Over-harvesting is another factor which is threatening our fish populations. This photograph was taken several years ago, but we all see similar evidence of the so-called prowess of our fishing skills. We can't keep it up and expect our fishing to be good in the future. The inshore net ban which was effective on July 1995 has already begun to show improvement in our fish populations, but illegal netting continues and legal offshore netting continues to plunder the seas. One of the fundamental underlying problems is Collier County's explosive population growth . Note this chart prepared from data provided by the County's Long-Range Planning Department. As the nation's second fastest-growing region, we are almost doubling in size every ten years! And then add another 30-40% to these numbers for vacationers during the peak season. Since around 25% of residents and vacationers fish, you can see where we're heading. Development and services are of course expanding to meet this need and I see little evidence that this expansion is part of a master plan that gives proper attention to the environment, especially our fish populations.

Realistically, I expect that I'll enjoy quality fly fishing in southwest Florida for the remainder of my lifetime. I'm concerned however for my children and grandchildren and their ability to enjoy the treasures of our area. In spite of my concerns stated above, I'm not an environmental extremist or "tree-hugger". I believe that we can stem this tide by dialogue, compromise and actions if a long-range plan can be first drafted that is acceptable to a majority of our county voters. Local, county and State governments must treat this with a sense of urgency, or the reasons why we're all here will be history. Without a publicly-supported, comprehensive long-range plan we will continue to shout about issues with no basis for common ground.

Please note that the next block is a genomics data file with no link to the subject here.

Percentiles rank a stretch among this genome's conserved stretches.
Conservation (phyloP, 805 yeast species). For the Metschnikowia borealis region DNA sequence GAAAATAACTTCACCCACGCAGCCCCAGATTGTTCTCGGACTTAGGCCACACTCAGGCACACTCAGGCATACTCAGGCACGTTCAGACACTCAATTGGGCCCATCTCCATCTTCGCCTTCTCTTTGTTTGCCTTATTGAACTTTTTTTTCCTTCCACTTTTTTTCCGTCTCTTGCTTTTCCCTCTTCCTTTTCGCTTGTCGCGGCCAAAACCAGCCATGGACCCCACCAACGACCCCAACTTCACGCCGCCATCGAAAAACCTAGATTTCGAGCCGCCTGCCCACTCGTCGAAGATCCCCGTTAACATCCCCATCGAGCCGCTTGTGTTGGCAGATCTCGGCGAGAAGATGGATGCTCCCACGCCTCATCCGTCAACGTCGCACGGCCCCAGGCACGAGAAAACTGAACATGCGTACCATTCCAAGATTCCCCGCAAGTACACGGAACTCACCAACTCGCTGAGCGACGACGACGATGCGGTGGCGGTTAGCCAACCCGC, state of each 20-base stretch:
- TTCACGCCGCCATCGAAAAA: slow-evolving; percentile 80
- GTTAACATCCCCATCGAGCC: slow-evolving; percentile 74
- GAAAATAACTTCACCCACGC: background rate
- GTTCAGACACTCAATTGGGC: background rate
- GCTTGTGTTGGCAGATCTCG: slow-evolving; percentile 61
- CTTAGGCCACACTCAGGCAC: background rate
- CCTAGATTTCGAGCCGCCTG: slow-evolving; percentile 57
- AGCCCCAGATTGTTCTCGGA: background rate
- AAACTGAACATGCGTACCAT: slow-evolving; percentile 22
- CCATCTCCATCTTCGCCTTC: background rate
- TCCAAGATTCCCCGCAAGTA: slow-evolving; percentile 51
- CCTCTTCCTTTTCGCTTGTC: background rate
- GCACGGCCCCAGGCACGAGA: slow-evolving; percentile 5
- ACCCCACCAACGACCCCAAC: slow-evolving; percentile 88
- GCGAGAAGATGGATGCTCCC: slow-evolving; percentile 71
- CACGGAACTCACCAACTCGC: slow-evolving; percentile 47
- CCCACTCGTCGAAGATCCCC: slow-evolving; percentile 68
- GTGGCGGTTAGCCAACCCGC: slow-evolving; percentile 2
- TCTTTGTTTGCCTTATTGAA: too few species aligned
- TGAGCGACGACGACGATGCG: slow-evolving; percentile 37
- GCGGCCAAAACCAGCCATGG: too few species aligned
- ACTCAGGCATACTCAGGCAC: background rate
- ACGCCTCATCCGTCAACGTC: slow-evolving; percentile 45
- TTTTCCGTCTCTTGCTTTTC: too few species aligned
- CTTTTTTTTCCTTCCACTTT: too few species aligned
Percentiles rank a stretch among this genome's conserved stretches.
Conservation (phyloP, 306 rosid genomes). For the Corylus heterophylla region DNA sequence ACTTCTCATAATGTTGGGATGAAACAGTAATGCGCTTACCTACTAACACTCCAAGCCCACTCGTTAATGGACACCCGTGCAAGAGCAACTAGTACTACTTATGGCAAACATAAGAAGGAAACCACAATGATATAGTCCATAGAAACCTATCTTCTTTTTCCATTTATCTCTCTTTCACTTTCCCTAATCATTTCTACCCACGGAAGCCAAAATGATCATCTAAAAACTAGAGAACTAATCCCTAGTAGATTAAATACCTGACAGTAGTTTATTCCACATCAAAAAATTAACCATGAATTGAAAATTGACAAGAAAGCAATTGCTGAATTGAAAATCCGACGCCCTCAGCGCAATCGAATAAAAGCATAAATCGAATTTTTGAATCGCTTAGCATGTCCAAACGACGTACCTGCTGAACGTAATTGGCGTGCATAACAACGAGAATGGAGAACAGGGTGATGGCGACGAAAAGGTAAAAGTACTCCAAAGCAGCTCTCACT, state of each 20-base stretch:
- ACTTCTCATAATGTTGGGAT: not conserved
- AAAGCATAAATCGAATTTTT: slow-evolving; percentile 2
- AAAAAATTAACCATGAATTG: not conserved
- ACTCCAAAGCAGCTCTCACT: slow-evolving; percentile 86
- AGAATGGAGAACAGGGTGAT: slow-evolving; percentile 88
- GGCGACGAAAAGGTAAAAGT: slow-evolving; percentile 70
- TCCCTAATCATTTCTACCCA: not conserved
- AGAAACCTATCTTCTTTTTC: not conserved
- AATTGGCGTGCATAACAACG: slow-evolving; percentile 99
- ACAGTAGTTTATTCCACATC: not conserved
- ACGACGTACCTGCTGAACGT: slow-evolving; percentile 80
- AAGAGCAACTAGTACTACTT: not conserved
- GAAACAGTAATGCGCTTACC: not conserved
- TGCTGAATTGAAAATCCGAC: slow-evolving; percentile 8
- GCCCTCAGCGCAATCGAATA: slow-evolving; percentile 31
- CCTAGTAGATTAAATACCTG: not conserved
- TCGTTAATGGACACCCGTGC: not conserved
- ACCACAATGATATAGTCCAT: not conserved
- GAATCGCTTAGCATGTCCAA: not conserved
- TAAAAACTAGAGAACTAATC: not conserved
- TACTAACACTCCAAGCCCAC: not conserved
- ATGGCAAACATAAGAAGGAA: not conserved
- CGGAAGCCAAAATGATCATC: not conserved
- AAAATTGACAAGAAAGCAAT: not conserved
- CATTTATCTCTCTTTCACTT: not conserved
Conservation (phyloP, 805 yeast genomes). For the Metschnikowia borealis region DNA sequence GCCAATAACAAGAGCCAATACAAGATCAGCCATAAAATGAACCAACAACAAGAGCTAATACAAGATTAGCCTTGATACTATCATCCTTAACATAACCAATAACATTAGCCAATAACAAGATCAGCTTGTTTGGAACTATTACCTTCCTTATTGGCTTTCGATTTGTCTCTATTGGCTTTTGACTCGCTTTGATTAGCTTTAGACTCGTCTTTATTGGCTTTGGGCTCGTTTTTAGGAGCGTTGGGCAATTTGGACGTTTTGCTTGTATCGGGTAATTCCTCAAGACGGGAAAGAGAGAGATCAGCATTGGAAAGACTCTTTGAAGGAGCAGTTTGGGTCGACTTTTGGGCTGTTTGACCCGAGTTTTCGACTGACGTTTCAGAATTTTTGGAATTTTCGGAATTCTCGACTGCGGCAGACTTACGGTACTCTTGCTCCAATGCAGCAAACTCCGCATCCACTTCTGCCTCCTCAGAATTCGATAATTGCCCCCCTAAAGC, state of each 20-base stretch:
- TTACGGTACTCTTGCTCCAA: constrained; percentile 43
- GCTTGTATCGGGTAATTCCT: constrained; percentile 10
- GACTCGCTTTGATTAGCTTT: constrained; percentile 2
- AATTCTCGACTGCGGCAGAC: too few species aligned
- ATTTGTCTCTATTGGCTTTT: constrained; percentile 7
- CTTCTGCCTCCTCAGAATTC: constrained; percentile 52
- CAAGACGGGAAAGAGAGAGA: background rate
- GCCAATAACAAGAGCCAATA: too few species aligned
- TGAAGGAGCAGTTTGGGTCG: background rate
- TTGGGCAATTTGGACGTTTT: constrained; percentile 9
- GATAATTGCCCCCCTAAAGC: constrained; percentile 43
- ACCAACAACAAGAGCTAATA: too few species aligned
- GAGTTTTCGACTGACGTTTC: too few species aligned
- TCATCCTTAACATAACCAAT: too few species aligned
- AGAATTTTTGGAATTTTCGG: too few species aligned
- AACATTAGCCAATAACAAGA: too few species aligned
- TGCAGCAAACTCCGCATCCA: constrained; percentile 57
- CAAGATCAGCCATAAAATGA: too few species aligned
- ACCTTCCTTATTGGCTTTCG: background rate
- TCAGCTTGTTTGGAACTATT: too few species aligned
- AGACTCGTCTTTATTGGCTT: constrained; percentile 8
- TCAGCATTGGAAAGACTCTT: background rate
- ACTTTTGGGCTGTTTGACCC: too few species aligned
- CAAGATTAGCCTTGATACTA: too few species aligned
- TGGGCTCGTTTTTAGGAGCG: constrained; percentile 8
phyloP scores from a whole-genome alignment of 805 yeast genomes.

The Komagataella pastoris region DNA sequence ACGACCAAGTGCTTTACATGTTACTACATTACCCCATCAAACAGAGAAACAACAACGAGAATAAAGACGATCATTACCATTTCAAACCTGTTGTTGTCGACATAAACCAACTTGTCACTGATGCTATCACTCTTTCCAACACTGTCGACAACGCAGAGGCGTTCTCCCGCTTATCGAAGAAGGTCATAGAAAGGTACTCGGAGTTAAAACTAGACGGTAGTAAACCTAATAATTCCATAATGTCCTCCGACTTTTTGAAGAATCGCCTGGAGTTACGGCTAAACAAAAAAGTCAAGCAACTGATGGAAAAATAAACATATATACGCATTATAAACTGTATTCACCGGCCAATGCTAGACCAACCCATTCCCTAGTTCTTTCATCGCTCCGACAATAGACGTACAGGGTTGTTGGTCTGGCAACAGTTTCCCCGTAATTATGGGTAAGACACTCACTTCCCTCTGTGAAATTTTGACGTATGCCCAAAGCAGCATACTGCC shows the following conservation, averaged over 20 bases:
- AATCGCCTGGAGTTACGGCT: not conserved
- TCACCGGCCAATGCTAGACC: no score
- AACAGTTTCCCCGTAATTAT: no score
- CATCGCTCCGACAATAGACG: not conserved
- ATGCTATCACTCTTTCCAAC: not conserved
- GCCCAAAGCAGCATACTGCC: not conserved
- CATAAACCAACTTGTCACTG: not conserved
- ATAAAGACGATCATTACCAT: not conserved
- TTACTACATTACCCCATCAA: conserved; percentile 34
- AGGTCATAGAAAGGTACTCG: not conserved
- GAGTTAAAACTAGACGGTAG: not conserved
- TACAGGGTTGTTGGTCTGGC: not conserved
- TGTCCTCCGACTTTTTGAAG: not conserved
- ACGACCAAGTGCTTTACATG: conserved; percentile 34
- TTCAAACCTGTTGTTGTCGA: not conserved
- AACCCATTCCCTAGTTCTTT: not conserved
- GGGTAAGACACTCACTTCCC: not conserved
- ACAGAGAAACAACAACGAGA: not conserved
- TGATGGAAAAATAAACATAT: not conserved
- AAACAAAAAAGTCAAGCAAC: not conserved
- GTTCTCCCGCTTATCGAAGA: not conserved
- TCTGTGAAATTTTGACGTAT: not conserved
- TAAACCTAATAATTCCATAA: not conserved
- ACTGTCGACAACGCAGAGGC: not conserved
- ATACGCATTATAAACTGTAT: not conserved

As citizens, it is up to us to elect local, county and state governments which will evolve and implement such a plan and to participate in government through hearings, advisory committees and elective office. Beyond that however there's much more to do. First, we can be pro-active in questioning new development ventures and insisting that the health of the environment, especially the water, be properly considered. Stand up and speak out about bad development practices, pollution sources, illegal netting and sportfishing, etc. Only if enough of us raise our voices will the trend be reversed.

For those of us who fish, we can directly affect fish conservation by limiting the number of fish we kill. Many of us practice catch-and-release most if not all of the time. If you do catch fish for the table, do so legally and don't kill any more fish than can be consumed by your family in the next day or two. When releasing fish, handle them as little as possible, to ensure that they will survive the experience. Using barbless hooks greatly facilitates the release. Fly fishers that use forceps to grasp the fly while the fish is still in the water can often release the fish without touching it. If the fish exhibits some degree of distress, hold it level in the water and move it back and forth to force water through its gills. If it revives, it will swim away on its own. Finally, try to avoid handling the fish with dry hands; this disturbs the layer of mucus that covers the fish to protect it from fungus diseases.

If we can all do our share to conserve and preserve our precious resources, future generations of residents and visitors (including fly fishers) will thank us for our stewardship.

snook3.GIF - 8.9 Kredfish2.GIF - 6.7 K